One of the themes prevalent here is the advancement of science and technology. While the story does not attack technology in the broad sense, it does suggest the absurdity of allowing technology to progress too far without human oversight.
Consider the absurdity of the handicapping devices. The method of mental handicapping to which George Bergeron must submit, a "little mental handicap radio in his ear," is an example of a futuristic gadget (7). Likewise, his son Harrison must wear huge earphones and special spectacles to handicap his vision and give him headaches. In contrast to the advanced gadgetry used to mentally handicap George and Harrison, the government's mandated physical handicaps are quite simple: canvas bags of lead balls to handicap physical ability and masks to offset attractiveness.
What Vonnegut does seem to criticize is the interference of an overly large government into the lives and potentials of individuals. These handicaps are mandated by a government that wants to 'equalize' everyone. The impulse might be laudable in the abstract, but is tragic in the way it hampers an individual's natural abilities. Anyone of above-average intelligence and/or physical ability must be handicapped at the risk of jail time or even death, as Harrison Bergeron's situation demonstrates. (The dystopian society of "Harrison Bergeron" is reminiscent of that of Vonnegut's 1959 novel The Sirens of Titan, in which a space wanderer returns to Earth to find all people made equal through the use of "handicaps.")
What this government interference stands in contrast to is the power of the individual, even to the point of absurdity. The dancers cannot use their natural grace, even though it is their job to be ballerinas. George Bergeron cannot use his intelligent mind to reason or think of creative ideas. Parents are not allowed to recognize the tragedy of their child's assassination and mourn him. And Harrison Bergeron must be jailed (and eventually killed) for rebelling against the restraints of his individuality and talent. All this is for the purpose of protecting the self-esteem of less talented, less intelligent people so that the will not be threatened or hurt by those who exceed them.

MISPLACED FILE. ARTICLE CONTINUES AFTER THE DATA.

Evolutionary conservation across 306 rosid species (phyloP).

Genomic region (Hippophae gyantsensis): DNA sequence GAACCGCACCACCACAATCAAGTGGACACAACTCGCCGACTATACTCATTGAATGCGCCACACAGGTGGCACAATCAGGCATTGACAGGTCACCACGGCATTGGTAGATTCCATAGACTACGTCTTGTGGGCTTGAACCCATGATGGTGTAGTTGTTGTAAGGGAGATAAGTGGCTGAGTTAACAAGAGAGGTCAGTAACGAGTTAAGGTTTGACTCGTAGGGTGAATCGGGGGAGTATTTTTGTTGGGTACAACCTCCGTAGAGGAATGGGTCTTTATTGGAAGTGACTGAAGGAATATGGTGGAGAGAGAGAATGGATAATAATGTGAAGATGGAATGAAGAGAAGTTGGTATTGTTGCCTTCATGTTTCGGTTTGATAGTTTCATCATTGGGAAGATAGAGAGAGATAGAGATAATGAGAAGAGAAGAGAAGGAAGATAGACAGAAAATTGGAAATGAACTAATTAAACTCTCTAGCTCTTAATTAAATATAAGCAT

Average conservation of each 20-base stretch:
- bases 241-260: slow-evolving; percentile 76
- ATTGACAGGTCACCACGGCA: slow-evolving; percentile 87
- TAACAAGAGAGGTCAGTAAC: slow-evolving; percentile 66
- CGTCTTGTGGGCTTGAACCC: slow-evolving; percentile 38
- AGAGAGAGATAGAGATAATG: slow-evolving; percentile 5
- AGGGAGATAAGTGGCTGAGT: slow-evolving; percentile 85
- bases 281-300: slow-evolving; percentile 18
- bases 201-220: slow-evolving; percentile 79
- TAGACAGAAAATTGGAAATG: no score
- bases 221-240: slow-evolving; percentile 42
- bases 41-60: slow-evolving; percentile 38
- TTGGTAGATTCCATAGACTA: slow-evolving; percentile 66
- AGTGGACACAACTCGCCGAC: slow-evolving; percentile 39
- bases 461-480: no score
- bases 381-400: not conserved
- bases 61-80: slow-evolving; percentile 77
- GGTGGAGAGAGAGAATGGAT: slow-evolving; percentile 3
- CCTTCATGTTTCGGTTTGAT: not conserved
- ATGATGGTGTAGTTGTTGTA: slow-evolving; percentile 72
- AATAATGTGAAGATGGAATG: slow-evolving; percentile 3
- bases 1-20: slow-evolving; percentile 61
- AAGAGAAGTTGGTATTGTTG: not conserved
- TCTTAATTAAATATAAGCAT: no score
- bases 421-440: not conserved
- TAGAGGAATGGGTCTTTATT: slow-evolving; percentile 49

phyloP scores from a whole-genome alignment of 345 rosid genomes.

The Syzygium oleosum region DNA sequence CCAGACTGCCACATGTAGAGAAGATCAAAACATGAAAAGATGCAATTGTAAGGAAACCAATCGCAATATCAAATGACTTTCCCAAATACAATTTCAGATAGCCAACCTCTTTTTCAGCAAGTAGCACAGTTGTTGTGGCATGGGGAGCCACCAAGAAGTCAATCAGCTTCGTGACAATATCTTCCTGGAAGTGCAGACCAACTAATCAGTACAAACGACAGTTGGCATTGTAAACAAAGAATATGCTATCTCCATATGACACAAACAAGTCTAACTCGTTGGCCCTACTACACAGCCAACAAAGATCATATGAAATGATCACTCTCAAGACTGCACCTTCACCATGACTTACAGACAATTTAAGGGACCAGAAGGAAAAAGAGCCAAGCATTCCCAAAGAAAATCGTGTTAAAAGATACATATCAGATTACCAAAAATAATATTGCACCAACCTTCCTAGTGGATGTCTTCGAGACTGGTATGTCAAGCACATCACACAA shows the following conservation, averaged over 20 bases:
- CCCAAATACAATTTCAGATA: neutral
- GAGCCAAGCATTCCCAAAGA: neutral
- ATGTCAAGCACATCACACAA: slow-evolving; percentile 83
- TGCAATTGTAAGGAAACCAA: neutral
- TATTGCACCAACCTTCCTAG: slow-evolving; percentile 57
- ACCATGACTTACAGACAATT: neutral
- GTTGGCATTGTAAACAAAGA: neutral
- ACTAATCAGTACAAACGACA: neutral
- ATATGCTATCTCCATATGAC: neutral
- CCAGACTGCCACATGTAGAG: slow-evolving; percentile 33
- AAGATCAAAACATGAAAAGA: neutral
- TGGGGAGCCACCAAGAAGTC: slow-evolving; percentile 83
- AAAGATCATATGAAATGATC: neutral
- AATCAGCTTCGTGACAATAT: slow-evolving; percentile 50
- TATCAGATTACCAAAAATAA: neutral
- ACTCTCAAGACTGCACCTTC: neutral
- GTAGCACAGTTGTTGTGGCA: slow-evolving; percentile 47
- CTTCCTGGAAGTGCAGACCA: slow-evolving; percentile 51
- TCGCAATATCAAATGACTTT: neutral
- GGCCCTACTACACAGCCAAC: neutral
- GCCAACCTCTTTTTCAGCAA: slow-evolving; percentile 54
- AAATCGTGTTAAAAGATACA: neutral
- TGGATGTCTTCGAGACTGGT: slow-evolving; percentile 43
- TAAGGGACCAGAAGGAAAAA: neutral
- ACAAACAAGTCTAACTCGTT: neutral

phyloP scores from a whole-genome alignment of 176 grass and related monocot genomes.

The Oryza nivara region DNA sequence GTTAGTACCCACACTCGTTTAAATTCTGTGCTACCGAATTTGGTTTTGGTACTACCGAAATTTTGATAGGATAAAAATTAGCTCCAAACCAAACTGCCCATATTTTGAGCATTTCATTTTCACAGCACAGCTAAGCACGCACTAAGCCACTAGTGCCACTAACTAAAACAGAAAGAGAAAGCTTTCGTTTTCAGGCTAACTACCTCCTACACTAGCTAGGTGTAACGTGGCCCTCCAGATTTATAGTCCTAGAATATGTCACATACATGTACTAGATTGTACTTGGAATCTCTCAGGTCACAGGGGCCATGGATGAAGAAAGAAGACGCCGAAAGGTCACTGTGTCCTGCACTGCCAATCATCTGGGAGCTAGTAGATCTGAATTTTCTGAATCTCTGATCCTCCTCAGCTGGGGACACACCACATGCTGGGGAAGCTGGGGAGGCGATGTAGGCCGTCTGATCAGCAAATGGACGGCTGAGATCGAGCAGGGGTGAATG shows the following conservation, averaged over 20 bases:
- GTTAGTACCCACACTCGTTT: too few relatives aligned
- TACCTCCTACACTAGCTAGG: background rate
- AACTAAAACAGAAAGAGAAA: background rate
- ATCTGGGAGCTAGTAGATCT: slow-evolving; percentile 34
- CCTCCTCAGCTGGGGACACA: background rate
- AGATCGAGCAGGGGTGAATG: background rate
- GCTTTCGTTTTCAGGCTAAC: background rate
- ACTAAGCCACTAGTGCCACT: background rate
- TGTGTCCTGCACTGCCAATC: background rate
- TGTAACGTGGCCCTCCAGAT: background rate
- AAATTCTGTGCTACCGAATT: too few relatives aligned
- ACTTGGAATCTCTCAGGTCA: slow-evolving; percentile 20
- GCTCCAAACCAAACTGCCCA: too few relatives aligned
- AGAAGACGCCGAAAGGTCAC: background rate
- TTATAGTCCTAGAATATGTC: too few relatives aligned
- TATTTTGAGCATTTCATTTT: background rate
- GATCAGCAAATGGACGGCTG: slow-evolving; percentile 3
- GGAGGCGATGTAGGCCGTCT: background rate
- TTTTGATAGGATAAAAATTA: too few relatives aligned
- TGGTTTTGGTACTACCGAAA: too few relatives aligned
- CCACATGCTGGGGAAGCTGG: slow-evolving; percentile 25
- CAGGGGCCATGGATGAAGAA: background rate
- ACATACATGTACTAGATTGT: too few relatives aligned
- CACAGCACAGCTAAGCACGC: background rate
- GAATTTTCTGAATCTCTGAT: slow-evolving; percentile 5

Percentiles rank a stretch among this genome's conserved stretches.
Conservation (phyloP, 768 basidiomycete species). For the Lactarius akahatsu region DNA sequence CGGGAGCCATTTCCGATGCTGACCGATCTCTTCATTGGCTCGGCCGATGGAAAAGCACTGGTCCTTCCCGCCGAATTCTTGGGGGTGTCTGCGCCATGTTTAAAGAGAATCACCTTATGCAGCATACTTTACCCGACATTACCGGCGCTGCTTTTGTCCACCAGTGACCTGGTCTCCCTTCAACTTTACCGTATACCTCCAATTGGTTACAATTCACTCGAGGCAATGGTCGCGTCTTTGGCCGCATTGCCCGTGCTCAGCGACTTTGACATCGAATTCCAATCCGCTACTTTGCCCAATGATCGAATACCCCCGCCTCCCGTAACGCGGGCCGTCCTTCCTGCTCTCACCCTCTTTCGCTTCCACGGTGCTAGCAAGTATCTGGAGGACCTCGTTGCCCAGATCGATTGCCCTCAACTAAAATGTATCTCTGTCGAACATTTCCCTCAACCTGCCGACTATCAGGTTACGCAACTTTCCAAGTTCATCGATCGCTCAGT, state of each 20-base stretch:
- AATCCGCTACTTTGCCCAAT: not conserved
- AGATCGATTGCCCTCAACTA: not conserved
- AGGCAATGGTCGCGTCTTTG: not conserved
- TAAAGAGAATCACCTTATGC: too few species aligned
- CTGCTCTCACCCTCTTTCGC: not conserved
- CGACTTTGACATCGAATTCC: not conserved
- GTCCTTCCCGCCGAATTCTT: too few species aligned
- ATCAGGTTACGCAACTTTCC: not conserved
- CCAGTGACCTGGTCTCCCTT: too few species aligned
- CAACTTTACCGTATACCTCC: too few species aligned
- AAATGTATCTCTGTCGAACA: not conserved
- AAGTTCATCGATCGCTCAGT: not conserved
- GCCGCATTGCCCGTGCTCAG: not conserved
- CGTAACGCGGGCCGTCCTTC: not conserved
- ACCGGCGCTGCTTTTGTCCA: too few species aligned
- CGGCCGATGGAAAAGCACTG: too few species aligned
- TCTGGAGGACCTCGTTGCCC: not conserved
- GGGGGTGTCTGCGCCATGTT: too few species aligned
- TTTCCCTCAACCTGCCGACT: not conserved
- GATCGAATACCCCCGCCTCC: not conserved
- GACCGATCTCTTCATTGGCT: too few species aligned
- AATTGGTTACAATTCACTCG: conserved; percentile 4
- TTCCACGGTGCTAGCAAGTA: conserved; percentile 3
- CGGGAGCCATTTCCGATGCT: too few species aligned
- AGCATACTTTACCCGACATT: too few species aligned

Vonnegut is not necessarily suggesting that a world of unfettered individuality would be a utopia. In fact, the story does not posit a utopia at all, but rather subtly warns against taking good intentions too far. The idea of equalizing everyone would certainly have called socialism to mind at the time Vonnegut wrote the story in 1961, and the use of a totalitarian government to brutally enforce that equality evokes nations like the USSR or China. The only thing Vonnegut attacks is the idea that human singularity can ever be quashed. Notably, though Harrision is killed, it does not seem that Diana Moon Glampers is handicapped; she is easily able to manage the situation without the interference of any physical or mental hindrance. In other words, someone will always flaunt his or her superior personality; any attempt to craft a utopia to the contrary will end in either absurdity or brutality.
"Harrison Bergeron" places particular emphasis on the arts and creativity: Harrison chooses a ballerina for his Empress, and they express their superiority on television by dancing through the air. The musicians at the studio have been handicapped and instructed not to play their best, but rather to play "normal" music: "cheap, silly, false" (12). When the musicians heed Harrison's command and play to the best of their ability, without handicaps, the music is beautiful enough to inspire Harrison and the ballerina to break all laws of physics: "they reeled, whirled, swiveled, flounced, capered, gamboled, and spun," leaping thirty feet to kiss the ceiling of the studio (13).
What makes Harrison heroic is that he is willing to flaunt his singularity, even at the risk of death. This courage stands in stark contrast to George, who not only suffers his handicap, but argues for it. His wife, despite her average qualities, sees the injustice and wants to alleviate George's suffering, but George refuses to do so, instead repeating the government's policy. He is too scared to transgress, and as a result allows the injustice to continue. What Vonnegut suggests is that nothing can change unless individuals force it, but that individuals too often lack the courage to enforce that chance.